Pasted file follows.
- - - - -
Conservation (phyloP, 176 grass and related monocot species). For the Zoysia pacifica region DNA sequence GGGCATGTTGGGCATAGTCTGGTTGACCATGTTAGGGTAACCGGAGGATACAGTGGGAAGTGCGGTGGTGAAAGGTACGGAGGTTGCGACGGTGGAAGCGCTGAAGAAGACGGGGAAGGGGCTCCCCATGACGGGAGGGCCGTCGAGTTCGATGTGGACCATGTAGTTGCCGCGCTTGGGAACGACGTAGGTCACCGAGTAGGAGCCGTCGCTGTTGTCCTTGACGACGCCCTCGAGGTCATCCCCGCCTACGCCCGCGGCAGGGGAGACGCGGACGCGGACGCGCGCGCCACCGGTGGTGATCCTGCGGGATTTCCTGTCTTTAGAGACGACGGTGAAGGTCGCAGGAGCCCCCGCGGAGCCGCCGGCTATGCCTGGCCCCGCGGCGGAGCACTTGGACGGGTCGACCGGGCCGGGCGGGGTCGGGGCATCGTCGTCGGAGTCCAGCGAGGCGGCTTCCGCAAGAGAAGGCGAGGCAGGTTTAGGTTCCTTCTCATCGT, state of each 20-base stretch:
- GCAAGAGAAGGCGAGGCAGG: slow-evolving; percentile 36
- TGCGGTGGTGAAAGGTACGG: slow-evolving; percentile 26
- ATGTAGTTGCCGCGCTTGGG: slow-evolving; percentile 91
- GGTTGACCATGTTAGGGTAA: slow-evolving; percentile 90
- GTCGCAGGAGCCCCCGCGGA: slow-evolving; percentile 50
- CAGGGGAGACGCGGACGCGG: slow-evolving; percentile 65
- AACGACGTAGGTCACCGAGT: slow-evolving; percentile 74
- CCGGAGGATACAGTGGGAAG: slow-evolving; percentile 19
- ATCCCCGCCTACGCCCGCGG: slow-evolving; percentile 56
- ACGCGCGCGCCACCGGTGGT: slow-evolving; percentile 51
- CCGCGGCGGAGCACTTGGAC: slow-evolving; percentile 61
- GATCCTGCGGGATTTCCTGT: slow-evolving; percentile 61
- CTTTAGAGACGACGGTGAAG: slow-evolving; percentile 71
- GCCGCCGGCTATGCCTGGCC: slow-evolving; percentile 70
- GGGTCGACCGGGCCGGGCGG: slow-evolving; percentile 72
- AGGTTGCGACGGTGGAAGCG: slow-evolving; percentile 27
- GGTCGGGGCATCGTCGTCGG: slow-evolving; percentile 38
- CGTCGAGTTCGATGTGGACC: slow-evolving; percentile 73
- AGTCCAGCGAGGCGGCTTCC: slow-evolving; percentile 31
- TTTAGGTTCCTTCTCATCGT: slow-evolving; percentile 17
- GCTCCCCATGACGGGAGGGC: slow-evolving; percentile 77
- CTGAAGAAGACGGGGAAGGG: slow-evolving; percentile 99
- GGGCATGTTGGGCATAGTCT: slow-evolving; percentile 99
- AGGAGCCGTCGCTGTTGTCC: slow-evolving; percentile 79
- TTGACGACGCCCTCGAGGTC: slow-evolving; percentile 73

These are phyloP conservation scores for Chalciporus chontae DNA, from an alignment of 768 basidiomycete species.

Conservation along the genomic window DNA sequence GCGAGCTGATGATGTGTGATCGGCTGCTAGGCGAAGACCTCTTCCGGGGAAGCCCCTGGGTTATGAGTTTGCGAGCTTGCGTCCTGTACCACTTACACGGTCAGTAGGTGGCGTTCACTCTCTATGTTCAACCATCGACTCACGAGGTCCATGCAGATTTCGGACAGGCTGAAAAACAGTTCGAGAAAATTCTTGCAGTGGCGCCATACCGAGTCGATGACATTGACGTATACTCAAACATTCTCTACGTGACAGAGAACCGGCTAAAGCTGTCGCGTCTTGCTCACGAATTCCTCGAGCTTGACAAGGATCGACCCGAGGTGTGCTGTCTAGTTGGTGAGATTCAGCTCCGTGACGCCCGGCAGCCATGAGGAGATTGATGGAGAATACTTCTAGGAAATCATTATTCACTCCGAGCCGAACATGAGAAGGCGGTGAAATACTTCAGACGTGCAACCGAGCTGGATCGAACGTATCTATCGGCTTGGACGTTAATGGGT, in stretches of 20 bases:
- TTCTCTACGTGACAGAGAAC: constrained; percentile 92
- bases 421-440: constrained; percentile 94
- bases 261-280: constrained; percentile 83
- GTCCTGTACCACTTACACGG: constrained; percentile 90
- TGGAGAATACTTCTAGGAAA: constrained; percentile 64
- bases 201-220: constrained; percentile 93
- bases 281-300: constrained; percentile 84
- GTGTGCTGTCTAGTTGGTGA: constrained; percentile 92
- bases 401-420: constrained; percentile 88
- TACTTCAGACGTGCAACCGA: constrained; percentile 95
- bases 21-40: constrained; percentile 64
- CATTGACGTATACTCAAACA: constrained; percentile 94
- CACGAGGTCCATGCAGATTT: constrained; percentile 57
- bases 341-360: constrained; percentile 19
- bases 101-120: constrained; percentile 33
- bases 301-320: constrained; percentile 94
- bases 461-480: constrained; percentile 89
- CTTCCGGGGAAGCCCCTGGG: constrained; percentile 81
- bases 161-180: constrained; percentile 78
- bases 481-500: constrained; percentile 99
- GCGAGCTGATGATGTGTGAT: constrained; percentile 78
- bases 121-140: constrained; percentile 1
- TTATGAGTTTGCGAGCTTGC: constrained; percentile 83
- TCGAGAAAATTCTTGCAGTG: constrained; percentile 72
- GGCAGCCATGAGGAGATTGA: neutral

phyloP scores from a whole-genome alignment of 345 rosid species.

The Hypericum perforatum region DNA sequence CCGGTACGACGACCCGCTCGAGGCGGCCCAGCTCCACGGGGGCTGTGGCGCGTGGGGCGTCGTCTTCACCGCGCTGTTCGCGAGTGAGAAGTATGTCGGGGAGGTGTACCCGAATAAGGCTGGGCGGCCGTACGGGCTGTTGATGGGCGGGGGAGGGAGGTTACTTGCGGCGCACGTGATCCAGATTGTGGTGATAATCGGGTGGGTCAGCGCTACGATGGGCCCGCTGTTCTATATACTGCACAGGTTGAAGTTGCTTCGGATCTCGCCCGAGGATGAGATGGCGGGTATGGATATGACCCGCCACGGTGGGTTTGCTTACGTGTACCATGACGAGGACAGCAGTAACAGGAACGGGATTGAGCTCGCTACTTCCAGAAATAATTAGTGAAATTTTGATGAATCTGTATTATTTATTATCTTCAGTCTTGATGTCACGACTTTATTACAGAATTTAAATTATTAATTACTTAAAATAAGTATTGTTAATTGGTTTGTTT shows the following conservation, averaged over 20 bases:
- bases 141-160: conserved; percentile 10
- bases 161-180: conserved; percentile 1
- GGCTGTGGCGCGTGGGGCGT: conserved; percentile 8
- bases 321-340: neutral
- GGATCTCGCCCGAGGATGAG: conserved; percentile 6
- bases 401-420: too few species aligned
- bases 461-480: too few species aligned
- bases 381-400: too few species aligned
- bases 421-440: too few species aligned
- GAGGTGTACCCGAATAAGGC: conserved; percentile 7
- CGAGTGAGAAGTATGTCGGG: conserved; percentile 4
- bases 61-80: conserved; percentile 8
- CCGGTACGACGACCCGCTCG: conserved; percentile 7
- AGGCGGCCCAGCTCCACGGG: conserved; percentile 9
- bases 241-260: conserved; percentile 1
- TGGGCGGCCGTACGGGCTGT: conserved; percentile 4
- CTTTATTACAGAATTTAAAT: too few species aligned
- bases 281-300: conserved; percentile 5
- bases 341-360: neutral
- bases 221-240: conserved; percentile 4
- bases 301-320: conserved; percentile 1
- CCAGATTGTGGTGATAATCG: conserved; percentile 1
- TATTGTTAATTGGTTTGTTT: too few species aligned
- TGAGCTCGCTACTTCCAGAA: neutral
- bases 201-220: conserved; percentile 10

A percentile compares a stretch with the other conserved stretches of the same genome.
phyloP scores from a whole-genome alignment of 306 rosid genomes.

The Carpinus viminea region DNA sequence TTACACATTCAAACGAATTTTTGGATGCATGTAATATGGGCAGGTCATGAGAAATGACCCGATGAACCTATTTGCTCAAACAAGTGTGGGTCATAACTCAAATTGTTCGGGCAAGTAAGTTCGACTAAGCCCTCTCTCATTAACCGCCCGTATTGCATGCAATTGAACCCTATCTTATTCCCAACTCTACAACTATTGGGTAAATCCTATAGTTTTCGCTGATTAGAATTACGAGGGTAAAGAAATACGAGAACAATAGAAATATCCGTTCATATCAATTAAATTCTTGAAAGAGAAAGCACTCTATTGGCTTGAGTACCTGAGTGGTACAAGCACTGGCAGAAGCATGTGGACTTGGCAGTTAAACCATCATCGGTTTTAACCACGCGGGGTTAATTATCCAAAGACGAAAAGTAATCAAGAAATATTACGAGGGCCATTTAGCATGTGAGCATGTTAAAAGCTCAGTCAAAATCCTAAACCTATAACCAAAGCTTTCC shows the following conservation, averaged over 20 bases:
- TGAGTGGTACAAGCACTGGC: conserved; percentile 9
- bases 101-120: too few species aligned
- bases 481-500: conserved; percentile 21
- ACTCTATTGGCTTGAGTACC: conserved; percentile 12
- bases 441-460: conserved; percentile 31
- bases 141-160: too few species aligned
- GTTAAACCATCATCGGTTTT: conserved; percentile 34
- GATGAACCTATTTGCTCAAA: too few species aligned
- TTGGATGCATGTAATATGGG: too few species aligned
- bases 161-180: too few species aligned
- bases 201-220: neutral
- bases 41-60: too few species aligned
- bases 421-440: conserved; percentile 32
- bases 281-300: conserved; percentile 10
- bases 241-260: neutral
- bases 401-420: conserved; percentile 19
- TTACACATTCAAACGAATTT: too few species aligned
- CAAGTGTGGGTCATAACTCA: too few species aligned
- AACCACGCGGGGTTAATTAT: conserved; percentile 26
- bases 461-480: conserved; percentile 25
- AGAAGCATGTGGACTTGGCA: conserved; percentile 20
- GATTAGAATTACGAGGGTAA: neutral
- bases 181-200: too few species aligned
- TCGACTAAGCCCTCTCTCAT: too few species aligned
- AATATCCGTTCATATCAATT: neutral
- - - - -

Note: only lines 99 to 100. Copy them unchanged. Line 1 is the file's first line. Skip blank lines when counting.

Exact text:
- bases 401-420: conserved; percentile 19
- TTACACATTCAAACGAATTT: too few species aligned